Scratch! Installation view
BRITISH SCRATCH VIDEO (1983-1986)
GORILLA TAPES / GOLDBACHER & FLITCROFT / GEORGE BARBER / THE DUVET BROTHERS
SEVENTEEN is proud to introduce SCRATCH! a retrospective exhibition featuring works from key artists associated with Scratch Video, a low budget British video-collage movement of the early 1980's. Keen to exploit newly available video editing technology, between 1983 and 1986 an intimate group of London based artists began to experiment with pre-existing video footage, recorded directly from television or ripped from other moving image sources. The Scratch Video collage style with its percussive montages, rhythmic or repetitious looping of images and use of graphical overlays and special effects can be identified as a direct response to the emergent malleability of VCR format.
Between the artists included in SCRATCH! two conceptual approaches can be identified - one explicitly political, the other more aesthetic. The work of Gorilla Tapes and The Duvet Brothers respectively confronted the political and cultural issues of 80's Britain head on, challenging the divisive conservatism of Thatcherite social policy, the ongoing troubles in Northern Ireland and the Reagan led American influence on global foreign policy.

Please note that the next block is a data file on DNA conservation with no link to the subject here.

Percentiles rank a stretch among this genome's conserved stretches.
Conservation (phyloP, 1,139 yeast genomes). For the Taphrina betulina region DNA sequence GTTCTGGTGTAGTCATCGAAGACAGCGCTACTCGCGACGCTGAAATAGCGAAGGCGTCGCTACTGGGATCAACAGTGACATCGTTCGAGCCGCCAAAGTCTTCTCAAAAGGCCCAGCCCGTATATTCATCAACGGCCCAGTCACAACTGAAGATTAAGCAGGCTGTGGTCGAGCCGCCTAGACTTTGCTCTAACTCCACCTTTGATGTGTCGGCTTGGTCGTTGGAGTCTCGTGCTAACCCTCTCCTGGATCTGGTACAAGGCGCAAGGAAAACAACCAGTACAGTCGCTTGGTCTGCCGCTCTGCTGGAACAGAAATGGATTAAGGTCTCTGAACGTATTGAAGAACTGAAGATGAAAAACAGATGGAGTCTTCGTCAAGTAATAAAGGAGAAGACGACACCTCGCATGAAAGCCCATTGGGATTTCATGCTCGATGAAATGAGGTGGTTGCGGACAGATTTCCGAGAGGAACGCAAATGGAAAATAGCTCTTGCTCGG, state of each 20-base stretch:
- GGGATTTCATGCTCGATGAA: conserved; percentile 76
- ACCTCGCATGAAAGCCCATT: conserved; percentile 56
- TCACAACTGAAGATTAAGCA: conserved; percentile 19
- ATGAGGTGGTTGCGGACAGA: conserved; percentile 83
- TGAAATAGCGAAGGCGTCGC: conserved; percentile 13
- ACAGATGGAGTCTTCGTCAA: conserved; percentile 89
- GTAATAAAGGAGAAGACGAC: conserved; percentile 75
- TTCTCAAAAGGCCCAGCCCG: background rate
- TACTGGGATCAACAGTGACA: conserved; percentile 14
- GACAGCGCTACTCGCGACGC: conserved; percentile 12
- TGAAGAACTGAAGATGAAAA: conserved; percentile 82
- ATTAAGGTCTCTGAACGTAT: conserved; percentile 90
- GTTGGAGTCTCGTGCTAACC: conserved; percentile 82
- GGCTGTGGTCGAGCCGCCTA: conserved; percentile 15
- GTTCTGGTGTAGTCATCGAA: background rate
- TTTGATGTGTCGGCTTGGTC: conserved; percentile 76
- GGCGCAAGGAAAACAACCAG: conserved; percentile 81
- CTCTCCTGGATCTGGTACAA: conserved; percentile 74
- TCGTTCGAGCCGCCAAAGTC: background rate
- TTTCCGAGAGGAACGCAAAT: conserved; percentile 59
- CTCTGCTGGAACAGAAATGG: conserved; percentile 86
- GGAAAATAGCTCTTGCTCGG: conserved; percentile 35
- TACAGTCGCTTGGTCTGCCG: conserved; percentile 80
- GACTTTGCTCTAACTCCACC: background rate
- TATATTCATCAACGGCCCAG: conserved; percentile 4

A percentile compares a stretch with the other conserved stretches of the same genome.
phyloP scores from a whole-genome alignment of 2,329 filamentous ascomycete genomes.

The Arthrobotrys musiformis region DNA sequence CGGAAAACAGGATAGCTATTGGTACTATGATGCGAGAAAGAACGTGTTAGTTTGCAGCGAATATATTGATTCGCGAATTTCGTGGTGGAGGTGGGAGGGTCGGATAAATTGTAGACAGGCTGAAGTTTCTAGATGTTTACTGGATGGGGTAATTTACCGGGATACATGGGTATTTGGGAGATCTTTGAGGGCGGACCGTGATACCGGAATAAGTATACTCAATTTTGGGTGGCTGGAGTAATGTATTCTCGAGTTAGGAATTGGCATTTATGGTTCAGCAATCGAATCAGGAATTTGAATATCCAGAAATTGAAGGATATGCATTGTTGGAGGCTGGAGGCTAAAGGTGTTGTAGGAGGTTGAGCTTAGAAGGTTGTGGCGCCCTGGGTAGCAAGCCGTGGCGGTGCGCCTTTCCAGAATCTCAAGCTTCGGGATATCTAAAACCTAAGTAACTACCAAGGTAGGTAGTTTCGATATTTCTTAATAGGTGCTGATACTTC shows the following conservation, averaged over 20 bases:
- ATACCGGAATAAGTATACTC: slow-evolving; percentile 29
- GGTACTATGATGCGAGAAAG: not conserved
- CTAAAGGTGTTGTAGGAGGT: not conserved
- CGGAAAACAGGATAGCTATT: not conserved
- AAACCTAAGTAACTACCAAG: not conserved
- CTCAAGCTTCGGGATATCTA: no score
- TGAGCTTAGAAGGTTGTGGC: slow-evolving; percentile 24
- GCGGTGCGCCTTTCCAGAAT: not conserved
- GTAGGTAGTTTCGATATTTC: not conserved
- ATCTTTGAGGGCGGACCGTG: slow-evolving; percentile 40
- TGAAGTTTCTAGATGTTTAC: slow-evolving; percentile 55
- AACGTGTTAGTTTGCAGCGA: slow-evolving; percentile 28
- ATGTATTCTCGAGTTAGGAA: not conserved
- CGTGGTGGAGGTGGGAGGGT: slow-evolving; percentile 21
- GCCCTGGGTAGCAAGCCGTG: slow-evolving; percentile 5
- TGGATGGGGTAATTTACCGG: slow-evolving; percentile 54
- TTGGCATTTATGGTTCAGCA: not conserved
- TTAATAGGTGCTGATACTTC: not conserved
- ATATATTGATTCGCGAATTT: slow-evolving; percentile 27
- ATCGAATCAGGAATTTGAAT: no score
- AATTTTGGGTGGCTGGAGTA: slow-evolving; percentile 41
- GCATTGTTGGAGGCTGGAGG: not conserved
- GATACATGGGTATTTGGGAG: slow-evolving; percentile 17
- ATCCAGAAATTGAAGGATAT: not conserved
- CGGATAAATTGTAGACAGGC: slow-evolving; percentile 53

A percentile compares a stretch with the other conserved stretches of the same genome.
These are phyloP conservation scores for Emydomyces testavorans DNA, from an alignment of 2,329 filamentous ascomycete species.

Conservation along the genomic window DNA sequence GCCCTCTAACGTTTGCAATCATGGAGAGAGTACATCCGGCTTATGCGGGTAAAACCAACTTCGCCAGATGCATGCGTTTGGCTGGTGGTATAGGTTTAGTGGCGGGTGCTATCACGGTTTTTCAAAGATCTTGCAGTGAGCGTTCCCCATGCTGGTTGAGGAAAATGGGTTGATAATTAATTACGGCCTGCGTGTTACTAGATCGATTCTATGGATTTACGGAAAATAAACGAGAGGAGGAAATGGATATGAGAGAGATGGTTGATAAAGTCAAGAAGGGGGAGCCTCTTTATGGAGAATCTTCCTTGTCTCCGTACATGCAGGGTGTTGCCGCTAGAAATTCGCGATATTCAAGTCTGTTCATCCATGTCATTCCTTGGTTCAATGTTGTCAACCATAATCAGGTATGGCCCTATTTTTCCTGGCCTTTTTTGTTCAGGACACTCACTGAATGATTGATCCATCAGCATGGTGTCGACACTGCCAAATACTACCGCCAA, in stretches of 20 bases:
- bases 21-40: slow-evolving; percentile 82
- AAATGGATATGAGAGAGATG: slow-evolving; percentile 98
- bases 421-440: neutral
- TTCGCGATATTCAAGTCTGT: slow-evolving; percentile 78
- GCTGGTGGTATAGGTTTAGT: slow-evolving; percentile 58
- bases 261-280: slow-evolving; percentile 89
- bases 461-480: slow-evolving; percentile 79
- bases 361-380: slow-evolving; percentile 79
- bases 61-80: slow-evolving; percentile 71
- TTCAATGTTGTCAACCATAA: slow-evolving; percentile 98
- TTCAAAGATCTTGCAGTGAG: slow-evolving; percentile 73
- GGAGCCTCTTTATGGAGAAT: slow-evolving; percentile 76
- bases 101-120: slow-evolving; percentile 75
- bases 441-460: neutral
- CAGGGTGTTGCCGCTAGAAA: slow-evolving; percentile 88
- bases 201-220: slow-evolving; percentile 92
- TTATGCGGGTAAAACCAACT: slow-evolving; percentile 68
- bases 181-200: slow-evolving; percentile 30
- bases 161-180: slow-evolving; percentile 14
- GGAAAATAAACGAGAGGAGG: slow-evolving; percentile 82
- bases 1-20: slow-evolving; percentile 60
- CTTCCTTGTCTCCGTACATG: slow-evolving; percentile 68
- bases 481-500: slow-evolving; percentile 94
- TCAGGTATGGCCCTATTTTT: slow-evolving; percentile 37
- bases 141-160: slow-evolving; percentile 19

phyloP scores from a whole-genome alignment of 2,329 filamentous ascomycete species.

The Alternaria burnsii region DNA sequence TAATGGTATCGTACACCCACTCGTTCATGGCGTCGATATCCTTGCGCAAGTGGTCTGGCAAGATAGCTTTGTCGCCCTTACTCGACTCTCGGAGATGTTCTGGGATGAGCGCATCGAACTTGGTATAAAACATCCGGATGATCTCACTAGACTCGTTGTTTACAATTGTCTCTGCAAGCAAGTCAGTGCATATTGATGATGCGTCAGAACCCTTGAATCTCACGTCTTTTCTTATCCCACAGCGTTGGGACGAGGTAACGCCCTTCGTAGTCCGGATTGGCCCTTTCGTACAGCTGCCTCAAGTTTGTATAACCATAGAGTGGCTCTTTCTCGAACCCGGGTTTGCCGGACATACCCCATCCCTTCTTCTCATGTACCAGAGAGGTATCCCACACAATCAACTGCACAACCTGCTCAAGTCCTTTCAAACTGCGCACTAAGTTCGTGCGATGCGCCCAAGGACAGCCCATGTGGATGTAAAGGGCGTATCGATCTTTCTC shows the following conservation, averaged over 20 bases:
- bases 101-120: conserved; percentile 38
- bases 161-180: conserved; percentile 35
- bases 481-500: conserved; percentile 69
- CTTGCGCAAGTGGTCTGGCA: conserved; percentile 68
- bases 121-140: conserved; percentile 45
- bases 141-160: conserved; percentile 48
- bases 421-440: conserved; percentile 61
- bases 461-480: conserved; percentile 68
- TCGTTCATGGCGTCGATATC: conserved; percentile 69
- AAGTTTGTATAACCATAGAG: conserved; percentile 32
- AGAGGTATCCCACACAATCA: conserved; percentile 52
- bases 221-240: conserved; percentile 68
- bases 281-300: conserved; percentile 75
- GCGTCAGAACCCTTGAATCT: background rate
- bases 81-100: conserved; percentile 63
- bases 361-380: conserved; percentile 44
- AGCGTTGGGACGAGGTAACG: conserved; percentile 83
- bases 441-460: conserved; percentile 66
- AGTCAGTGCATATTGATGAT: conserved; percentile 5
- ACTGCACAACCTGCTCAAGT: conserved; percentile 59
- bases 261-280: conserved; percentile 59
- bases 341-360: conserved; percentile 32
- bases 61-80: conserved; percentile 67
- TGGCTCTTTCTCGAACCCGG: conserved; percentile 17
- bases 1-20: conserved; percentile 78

The political drive and rabid anti-establishment ethos of Gorilla Tapes and The Duvet Brothers gives way in the work of George Barber and the collaborative efforts of Sandra Goldbacher and Kim Flitcroft, to a more subtle examination of the aesthetic potential of manipulated video. Barber in particular infused his Scratch Videos with a dreamy sensibility enriched with pulsing electronic soundtracks and trippy hyper colour visuals. Aesthetic properties are equally paramount in the work of Goldbacher & Flitcroft - their snappier offerings fusing music by artists such as Donna Summer and Joy Division with archive cine film and super kitsch Hammer Horror style film footage.
Over 22 years since its emergence, history demonstrates the degree to which Scratch Video was assimilated into the mainstream world of commercial television - particularly in the fields of advertising and music video. That Scratch Video is an under recognised movement today can be attributed in part to the efficiency of this commercial recuperation. The innovation of the original movement being lost amongst the multitude of imitations and replications proffered by a commercial world eager to tap into the energetic style, technique and attitude circulated by the original Scratch artists, all of whom are included in this exhibition.
SCRATCH! is the second exhibition at SEVENTEEN's new basement exhibition space curated by Paul Pieroni and will run concurrently with Grand Hotel Abyss, the CutUp collective's third solo exhibition at the gallery.